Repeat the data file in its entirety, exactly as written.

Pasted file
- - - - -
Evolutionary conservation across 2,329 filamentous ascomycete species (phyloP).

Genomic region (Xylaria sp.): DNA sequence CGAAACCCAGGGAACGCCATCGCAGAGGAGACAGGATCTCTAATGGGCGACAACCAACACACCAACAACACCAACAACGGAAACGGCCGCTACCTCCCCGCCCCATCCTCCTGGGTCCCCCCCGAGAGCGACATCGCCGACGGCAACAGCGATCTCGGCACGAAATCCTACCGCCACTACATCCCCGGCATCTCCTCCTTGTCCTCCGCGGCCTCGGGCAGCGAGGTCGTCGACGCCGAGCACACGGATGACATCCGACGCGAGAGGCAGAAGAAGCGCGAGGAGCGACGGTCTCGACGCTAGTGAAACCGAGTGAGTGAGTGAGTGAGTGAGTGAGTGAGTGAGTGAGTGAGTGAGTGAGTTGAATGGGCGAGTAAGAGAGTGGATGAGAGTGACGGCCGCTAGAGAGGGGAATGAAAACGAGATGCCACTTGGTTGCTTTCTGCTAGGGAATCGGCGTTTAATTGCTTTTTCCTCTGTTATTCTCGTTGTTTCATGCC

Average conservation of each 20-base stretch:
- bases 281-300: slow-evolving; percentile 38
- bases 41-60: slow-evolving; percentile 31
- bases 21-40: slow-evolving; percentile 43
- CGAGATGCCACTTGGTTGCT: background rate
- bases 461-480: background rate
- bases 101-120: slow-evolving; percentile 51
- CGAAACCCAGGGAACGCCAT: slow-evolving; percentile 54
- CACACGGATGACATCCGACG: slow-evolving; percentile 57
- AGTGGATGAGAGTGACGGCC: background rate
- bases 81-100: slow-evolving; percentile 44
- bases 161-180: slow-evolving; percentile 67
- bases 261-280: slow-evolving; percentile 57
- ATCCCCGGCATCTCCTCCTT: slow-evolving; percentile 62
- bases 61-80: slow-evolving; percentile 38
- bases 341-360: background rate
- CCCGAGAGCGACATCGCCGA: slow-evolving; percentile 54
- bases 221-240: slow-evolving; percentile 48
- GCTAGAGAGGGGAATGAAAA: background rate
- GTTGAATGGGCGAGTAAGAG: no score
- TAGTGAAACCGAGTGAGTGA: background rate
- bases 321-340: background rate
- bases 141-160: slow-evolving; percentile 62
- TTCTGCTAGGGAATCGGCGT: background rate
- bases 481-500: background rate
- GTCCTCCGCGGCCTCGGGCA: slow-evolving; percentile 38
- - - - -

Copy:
Evolutionary conservation across 2,329 filamentous ascomycete species (phyloP).

Genomic region (Xylaria sp.): DNA sequence CGAAACCCAGGGAACGCCATCGCAGAGGAGACAGGATCTCTAATGGGCGACAACCAACACACCAACAACACCAACAACGGAAACGGCCGCTACCTCCCCGCCCCATCCTCCTGGGTCCCCCCCGAGAGCGACATCGCCGACGGCAACAGCGATCTCGGCACGAAATCCTACCGCCACTACATCCCCGGCATCTCCTCCTTGTCCTCCGCGGCCTCGGGCAGCGAGGTCGTCGACGCCGAGCACACGGATGACATCCGACGCGAGAGGCAGAAGAAGCGCGAGGAGCGACGGTCTCGACGCTAGTGAAACCGAGTGAGTGAGTGAGTGAGTGAGTGAGTGAGTGAGTGAGTGAGTGAGTGAGTTGAATGGGCGAGTAAGAGAGTGGATGAGAGTGACGGCCGCTAGAGAGGGGAATGAAAACGAGATGCCACTTGGTTGCTTTCTGCTAGGGAATCGGCGTTTAATTGCTTTTTCCTCTGTTATTCTCGTTGTTTCATGCC

Average conservation of each 20-base stretch:
- bases 281-300: slow-evolving; percentile 38
- bases 41-60: slow-evolving; percentile 31
- bases 21-40: slow-evolving; percentile 43
- CGAGATGCCACTTGGTTGCT: background rate
- bases 461-480: background rate
- bases 101-120: slow-evolving; percentile 51
- CGAAACCCAGGGAACGCCAT: slow-evolving; percentile 54
- CACACGGATGACATCCGACG: slow-evolving; percentile 57
- AGTGGATGAGAGTGACGGCC: background rate
- bases 81-100: slow-evolving; percentile 44
- bases 161-180: slow-evolving; percentile 67
- bases 261-280: slow-evolving; percentile 57
- ATCCCCGGCATCTCCTCCTT: slow-evolving; percentile 62
- bases 61-80: slow-evolving; percentile 38
- bases 341-360: background rate
- CCCGAGAGCGACATCGCCGA: slow-evolving; percentile 54
- bases 221-240: slow-evolving; percentile 48
- GCTAGAGAGGGGAATGAAAA: background rate
- GTTGAATGGGCGAGTAAGAG: no score
- TAGTGAAACCGAGTGAGTGA: background rate
- bases 321-340: background rate
- bases 141-160: slow-evolving; percentile 62
- TTCTGCTAGGGAATCGGCGT: background rate
- bases 481-500: background rate
- GTCCTCCGCGGCCTCGGGCA: slow-evolving; percentile 38